Question. Does the Bible teach capital punishment?
Scripture. Genesis 9:6; Exodus 21:24; Leviticus 19:21; Matthew 5:38-39, 44; Luke 22:36; John 5:30; Acts 25:11; Romans 12:17; 13:4; 2 Cor 10:4-5; 1 John 4:8
Overview. Justice and not rehabilitation is the issue in capital punishment. The sanctity and dignity of life issue argued by those against capital punishment are equally an argument for capital punishment. The goal of capital punishment is the restraint of the sin nature man.
Explanation. There is a worldwide trend to outlaw the practice of capital punishment today. Yet capital punishment is clearly taught in the Old Testament Mosaic Law where there are eighteen different occasions for its practice. It is also implied in the New Testament in Romans 13:4. In one sense, Jesus’ death on the cross is a clear example of the Roman practice of capital punishment. It is through the capital punishment of the cross that mankind has salvation from sin. It was clearly practiced many times within the Mosaic Law.
There are a number of key issues used by those who argue against capital punishment today. A common argument is that some statistics show that capital punishment is not a deterrent to crime. Surveys have been conducted that show that crime continues to flourish even where capital punishment is practiced. But one can debate for the abstinence of capital punishment because of statistical surveys. Which group of people is being surveyed? How are the questions worded? Which area of the country did the survey take place? Statistics is not a fail-safe argument against capital punishment.
Additional rationale is that life imprisonment without parole is a better deterrent. People who are mentally retarded or act irrationally cannot be held responsible for their crimes. But others may say that confinement in a prison without chance of parole is not necessarily a humane act.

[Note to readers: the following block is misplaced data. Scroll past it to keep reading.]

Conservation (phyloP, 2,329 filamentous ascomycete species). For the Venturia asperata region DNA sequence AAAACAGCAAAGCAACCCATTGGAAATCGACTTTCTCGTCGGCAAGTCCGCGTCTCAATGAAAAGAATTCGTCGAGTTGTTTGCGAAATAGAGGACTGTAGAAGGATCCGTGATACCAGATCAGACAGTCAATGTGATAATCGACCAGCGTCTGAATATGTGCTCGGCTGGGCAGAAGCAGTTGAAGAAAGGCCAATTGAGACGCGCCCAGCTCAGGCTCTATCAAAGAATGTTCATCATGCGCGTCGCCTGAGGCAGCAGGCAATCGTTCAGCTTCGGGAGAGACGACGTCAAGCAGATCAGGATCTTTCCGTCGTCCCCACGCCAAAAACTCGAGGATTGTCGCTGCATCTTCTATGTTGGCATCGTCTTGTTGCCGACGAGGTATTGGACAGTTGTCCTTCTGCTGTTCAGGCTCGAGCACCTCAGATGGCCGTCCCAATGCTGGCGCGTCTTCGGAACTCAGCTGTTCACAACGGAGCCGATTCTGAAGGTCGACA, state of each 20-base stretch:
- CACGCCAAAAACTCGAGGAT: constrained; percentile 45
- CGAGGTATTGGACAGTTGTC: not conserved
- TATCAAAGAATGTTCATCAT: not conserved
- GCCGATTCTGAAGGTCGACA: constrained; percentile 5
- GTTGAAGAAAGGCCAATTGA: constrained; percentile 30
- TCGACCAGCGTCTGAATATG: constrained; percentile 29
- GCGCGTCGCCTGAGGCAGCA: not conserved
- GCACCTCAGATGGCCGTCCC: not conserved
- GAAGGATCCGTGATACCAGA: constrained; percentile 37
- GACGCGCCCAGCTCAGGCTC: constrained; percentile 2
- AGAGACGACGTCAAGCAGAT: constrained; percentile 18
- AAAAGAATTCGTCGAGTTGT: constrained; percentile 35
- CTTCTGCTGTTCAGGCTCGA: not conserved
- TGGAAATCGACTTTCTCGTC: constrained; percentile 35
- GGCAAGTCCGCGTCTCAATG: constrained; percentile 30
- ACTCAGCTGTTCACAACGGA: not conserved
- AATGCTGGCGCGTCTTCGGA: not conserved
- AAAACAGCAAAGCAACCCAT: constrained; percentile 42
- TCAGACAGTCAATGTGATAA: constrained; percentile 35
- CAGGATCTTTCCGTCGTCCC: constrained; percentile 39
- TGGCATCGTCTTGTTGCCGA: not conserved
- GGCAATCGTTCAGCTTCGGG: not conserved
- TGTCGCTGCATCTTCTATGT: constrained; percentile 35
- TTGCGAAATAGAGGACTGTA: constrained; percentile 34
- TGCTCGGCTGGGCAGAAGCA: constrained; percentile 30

Those against capital punishment also assert that it is not a Christian act. Forgiveness is a Christian act. But forgiveness for a capital act is not the same as exercising due process of the law. Forgiveness does not mean we should no longer exercise penalties for breaking the law. If we should only forgive crimes needing capital punishment, why not include forgiveness for kidnapping, theft, embezzlement income tax invasion etc. Is this not setting up a double standard for social justice. We will forgive someone who has murdered someone but we will put one who has kidnapped, stolen money or did not pay their taxes?
The capital punishment practiced in the Old Testament was for a different stage in the development of mankind that is not acceptable to our modern age of enlightenment. For example, we do not put people to death for adultery, rape or striking one’s parents as they did under the Mosaic Law. It is more logical and humane to seek rehabilitation and restitution from the guilty than to put them to death. But it was God who ordained these laws not Israel. Evidently God has reason to suspect that the 18 different examples for capital punishment were such as demanded the death of the offender.
Those who argue for capital punishment say that its practice is a deterrent to further capital crimes in that it removes one guilty criminal from society who could possibly continue a life of capital crime in the future.